John Stephan, 1974

"I am intrigued by the primacy that
this austere image demonstrates within the space of the canvas"

-John Stephan.

John Stephan
Spheres of Light

Louis Stern Fine Arts, Los Angeles.
9002 Melrose Avenue
West Hollywood, CA 90069
(a favorite gallery in Los Angeles.)

"DURING THESE LAST FIVE OR SIX YEARS, I have been involved in the painting of colored discs that singly occupy the major central area of almost squared, vertical, and other wise colored canvases and which, more often than not, have one or more colored rings separating the one from the other. I draw these discs and their rings with a compass as I am particularly interested in the phenomenon of apparent perfect circularity, whether as seen in nature or through metaphysical contemplation, and in this sense, I see the circle-disc as being the simplest yet most subtle, inherently perfect form (as compared to other forms that an artist or nature might create), and accept its inviolate constancy with the same faith with which artists have accepted the figure, subjects in nature, or any other imaginable image for its formal validity.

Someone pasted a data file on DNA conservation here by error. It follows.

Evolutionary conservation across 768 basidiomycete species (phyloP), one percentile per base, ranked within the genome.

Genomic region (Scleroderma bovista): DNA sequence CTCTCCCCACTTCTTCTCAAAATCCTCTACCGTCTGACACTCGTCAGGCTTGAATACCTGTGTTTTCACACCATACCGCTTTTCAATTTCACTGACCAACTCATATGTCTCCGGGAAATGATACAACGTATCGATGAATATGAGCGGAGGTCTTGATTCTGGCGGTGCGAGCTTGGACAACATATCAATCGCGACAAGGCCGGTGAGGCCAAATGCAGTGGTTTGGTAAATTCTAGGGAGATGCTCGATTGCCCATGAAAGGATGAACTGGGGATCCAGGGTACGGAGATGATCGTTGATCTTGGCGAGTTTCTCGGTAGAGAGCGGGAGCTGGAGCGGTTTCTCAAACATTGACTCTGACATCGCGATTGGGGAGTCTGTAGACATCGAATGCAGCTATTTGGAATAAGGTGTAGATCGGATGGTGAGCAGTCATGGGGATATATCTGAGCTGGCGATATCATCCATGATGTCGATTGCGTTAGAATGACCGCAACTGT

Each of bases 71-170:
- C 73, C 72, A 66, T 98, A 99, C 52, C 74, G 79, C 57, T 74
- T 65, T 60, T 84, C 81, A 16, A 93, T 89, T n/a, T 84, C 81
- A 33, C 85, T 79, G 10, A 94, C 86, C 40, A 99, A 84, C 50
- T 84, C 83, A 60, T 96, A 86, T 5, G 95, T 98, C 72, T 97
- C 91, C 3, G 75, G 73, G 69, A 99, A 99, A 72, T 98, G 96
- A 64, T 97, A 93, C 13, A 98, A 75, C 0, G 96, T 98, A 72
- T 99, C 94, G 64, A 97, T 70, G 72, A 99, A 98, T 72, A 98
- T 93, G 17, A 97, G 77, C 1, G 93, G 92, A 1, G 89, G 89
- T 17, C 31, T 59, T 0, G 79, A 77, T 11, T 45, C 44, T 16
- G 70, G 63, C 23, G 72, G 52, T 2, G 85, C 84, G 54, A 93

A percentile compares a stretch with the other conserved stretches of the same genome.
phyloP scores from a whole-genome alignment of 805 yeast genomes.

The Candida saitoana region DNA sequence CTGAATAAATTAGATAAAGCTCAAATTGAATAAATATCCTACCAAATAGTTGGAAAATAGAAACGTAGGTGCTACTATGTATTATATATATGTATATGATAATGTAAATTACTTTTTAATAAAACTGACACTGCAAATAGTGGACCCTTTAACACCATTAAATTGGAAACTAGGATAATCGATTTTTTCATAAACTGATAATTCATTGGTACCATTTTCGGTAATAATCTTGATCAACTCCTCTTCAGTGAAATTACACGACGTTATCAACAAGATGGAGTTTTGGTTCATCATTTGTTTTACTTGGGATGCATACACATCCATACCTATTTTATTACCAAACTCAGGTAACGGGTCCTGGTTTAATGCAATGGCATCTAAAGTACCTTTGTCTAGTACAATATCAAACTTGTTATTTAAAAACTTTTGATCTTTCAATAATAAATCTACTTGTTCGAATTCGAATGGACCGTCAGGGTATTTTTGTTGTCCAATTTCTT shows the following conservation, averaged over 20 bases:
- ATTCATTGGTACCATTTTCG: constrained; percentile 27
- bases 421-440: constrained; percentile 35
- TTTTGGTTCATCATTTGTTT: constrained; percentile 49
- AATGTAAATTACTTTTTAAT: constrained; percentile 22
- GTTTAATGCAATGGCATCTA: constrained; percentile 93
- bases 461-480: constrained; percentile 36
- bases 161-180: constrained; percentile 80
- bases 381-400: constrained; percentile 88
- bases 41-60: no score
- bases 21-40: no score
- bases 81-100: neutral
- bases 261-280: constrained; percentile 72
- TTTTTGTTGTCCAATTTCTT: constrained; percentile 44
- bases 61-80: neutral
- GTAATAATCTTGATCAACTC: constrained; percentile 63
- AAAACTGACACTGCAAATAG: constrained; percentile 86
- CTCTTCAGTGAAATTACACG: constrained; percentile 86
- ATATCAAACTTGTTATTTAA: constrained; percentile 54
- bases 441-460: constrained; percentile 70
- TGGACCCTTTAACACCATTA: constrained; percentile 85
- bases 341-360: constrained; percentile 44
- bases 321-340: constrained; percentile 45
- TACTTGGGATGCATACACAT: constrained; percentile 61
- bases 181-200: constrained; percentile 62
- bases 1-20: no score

For my purposes, I have avoided the use of further devices, either geometric, asymmetric, or expressionistic, as being irrelevant to the basic contentions implied between these two spatial forms, rectangular and circular.

I am, moreover, intrigued by the primacy that this austere image demonstrates within the space of the canvas; it appears to float and hover naturally with sublime disregard for the necessary rationale supporting the straight sides and right angles of the rectangular form with its presumed base.

However, within this adopted duality of space forms, I seek to create, through the use of color, a kind of pictorial metastasis, more contemplative than symbolic and more related to nature than to the formalities of mysticism.

I choose subtle colors above those that are purely chromatic so as to convey the impression of fused color substances, somewhat like the translucency of jade, the colored rings to act as an apposition between these two shapes."

John Stephan, 1970